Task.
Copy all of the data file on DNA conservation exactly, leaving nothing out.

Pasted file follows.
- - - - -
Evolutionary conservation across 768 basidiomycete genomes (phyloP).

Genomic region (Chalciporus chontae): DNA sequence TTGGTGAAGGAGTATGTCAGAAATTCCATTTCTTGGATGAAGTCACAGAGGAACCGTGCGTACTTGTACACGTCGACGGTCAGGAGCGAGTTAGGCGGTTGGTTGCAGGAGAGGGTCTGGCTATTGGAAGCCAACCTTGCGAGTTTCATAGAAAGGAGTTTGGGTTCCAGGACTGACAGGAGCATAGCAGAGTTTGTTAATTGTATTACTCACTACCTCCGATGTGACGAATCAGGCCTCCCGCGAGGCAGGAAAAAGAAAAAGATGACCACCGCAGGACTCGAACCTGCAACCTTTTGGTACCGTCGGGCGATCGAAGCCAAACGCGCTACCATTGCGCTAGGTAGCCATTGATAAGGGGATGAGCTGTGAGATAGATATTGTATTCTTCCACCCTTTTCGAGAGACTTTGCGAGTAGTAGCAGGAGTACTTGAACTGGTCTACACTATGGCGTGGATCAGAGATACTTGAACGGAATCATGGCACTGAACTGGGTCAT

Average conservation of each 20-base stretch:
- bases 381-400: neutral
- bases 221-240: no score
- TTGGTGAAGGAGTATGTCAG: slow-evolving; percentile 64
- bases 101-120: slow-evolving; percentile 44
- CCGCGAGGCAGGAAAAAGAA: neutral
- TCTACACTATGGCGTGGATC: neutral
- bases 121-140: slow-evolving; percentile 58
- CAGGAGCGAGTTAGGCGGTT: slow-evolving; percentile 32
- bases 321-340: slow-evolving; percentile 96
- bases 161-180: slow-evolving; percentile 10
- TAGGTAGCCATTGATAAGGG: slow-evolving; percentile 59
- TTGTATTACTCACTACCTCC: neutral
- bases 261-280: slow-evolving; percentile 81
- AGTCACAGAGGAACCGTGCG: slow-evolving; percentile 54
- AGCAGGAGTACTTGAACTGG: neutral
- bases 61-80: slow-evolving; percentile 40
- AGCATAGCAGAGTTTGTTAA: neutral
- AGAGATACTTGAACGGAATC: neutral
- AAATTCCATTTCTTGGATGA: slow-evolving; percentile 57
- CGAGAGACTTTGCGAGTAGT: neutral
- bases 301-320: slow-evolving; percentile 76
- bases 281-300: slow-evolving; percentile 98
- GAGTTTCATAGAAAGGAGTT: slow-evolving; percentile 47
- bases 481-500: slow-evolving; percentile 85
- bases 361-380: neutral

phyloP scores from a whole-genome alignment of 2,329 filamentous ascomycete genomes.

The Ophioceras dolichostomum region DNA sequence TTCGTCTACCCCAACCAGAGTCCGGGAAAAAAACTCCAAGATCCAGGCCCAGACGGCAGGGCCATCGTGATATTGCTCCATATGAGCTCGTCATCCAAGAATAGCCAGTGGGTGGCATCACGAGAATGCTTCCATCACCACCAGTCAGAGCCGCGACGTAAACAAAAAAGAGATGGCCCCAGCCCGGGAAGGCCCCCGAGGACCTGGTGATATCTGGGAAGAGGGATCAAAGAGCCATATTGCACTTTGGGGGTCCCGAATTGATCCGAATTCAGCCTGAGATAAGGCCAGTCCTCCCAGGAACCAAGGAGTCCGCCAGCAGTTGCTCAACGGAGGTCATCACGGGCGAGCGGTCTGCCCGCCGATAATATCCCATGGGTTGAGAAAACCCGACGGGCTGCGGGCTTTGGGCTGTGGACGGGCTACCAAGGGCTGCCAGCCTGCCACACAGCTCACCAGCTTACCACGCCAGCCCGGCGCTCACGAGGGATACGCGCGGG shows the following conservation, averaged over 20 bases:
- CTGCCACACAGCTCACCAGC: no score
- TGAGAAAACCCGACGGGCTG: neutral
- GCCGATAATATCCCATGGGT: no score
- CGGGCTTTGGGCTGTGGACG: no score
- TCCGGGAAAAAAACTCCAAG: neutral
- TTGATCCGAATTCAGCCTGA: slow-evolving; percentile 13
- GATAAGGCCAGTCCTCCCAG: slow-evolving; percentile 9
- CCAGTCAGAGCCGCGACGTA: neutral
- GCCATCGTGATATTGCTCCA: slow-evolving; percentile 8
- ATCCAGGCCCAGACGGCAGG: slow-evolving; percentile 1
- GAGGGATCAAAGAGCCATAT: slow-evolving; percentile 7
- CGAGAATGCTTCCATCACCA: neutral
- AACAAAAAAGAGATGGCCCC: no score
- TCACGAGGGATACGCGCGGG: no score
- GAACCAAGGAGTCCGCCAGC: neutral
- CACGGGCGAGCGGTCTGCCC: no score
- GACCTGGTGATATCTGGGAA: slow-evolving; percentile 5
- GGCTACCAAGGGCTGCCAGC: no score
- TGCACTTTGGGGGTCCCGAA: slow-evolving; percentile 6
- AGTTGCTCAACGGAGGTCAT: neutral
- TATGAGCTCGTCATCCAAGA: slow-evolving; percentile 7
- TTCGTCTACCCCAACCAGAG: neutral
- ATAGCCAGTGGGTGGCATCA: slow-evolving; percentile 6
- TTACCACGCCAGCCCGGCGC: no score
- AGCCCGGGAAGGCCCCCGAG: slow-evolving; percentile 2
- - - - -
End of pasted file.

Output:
Evolutionary conservation across 768 basidiomycete genomes (phyloP).

Genomic region (Chalciporus chontae): DNA sequence TTGGTGAAGGAGTATGTCAGAAATTCCATTTCTTGGATGAAGTCACAGAGGAACCGTGCGTACTTGTACACGTCGACGGTCAGGAGCGAGTTAGGCGGTTGGTTGCAGGAGAGGGTCTGGCTATTGGAAGCCAACCTTGCGAGTTTCATAGAAAGGAGTTTGGGTTCCAGGACTGACAGGAGCATAGCAGAGTTTGTTAATTGTATTACTCACTACCTCCGATGTGACGAATCAGGCCTCCCGCGAGGCAGGAAAAAGAAAAAGATGACCACCGCAGGACTCGAACCTGCAACCTTTTGGTACCGTCGGGCGATCGAAGCCAAACGCGCTACCATTGCGCTAGGTAGCCATTGATAAGGGGATGAGCTGTGAGATAGATATTGTATTCTTCCACCCTTTTCGAGAGACTTTGCGAGTAGTAGCAGGAGTACTTGAACTGGTCTACACTATGGCGTGGATCAGAGATACTTGAACGGAATCATGGCACTGAACTGGGTCAT

Average conservation of each 20-base stretch:
- bases 381-400: neutral
- bases 221-240: no score
- TTGGTGAAGGAGTATGTCAG: slow-evolving; percentile 64
- bases 101-120: slow-evolving; percentile 44
- CCGCGAGGCAGGAAAAAGAA: neutral
- TCTACACTATGGCGTGGATC: neutral
- bases 121-140: slow-evolving; percentile 58
- CAGGAGCGAGTTAGGCGGTT: slow-evolving; percentile 32
- bases 321-340: slow-evolving; percentile 96
- bases 161-180: slow-evolving; percentile 10
- TAGGTAGCCATTGATAAGGG: slow-evolving; percentile 59
- TTGTATTACTCACTACCTCC: neutral
- bases 261-280: slow-evolving; percentile 81
- AGTCACAGAGGAACCGTGCG: slow-evolving; percentile 54
- AGCAGGAGTACTTGAACTGG: neutral
- bases 61-80: slow-evolving; percentile 40
- AGCATAGCAGAGTTTGTTAA: neutral
- AGAGATACTTGAACGGAATC: neutral
- AAATTCCATTTCTTGGATGA: slow-evolving; percentile 57
- CGAGAGACTTTGCGAGTAGT: neutral
- bases 301-320: slow-evolving; percentile 76
- bases 281-300: slow-evolving; percentile 98
- GAGTTTCATAGAAAGGAGTT: slow-evolving; percentile 47
- bases 481-500: slow-evolving; percentile 85
- bases 361-380: neutral

phyloP scores from a whole-genome alignment of 2,329 filamentous ascomycete genomes.

The Ophioceras dolichostomum region DNA sequence TTCGTCTACCCCAACCAGAGTCCGGGAAAAAAACTCCAAGATCCAGGCCCAGACGGCAGGGCCATCGTGATATTGCTCCATATGAGCTCGTCATCCAAGAATAGCCAGTGGGTGGCATCACGAGAATGCTTCCATCACCACCAGTCAGAGCCGCGACGTAAACAAAAAAGAGATGGCCCCAGCCCGGGAAGGCCCCCGAGGACCTGGTGATATCTGGGAAGAGGGATCAAAGAGCCATATTGCACTTTGGGGGTCCCGAATTGATCCGAATTCAGCCTGAGATAAGGCCAGTCCTCCCAGGAACCAAGGAGTCCGCCAGCAGTTGCTCAACGGAGGTCATCACGGGCGAGCGGTCTGCCCGCCGATAATATCCCATGGGTTGAGAAAACCCGACGGGCTGCGGGCTTTGGGCTGTGGACGGGCTACCAAGGGCTGCCAGCCTGCCACACAGCTCACCAGCTTACCACGCCAGCCCGGCGCTCACGAGGGATACGCGCGGG shows the following conservation, averaged over 20 bases:
- CTGCCACACAGCTCACCAGC: no score
- TGAGAAAACCCGACGGGCTG: neutral
- GCCGATAATATCCCATGGGT: no score
- CGGGCTTTGGGCTGTGGACG: no score
- TCCGGGAAAAAAACTCCAAG: neutral
- TTGATCCGAATTCAGCCTGA: slow-evolving; percentile 13
- GATAAGGCCAGTCCTCCCAG: slow-evolving; percentile 9
- CCAGTCAGAGCCGCGACGTA: neutral
- GCCATCGTGATATTGCTCCA: slow-evolving; percentile 8
- ATCCAGGCCCAGACGGCAGG: slow-evolving; percentile 1
- GAGGGATCAAAGAGCCATAT: slow-evolving; percentile 7
- CGAGAATGCTTCCATCACCA: neutral
- AACAAAAAAGAGATGGCCCC: no score
- TCACGAGGGATACGCGCGGG: no score
- GAACCAAGGAGTCCGCCAGC: neutral
- CACGGGCGAGCGGTCTGCCC: no score
- GACCTGGTGATATCTGGGAA: slow-evolving; percentile 5
- GGCTACCAAGGGCTGCCAGC: no score
- TGCACTTTGGGGGTCCCGAA: slow-evolving; percentile 6
- AGTTGCTCAACGGAGGTCAT: neutral
- TATGAGCTCGTCATCCAAGA: slow-evolving; percentile 7
- TTCGTCTACCCCAACCAGAG: neutral
- ATAGCCAGTGGGTGGCATCA: slow-evolving; percentile 6
- TTACCACGCCAGCCCGGCGC: no score
- AGCCCGGGAAGGCCCCCGAG: slow-evolving; percentile 2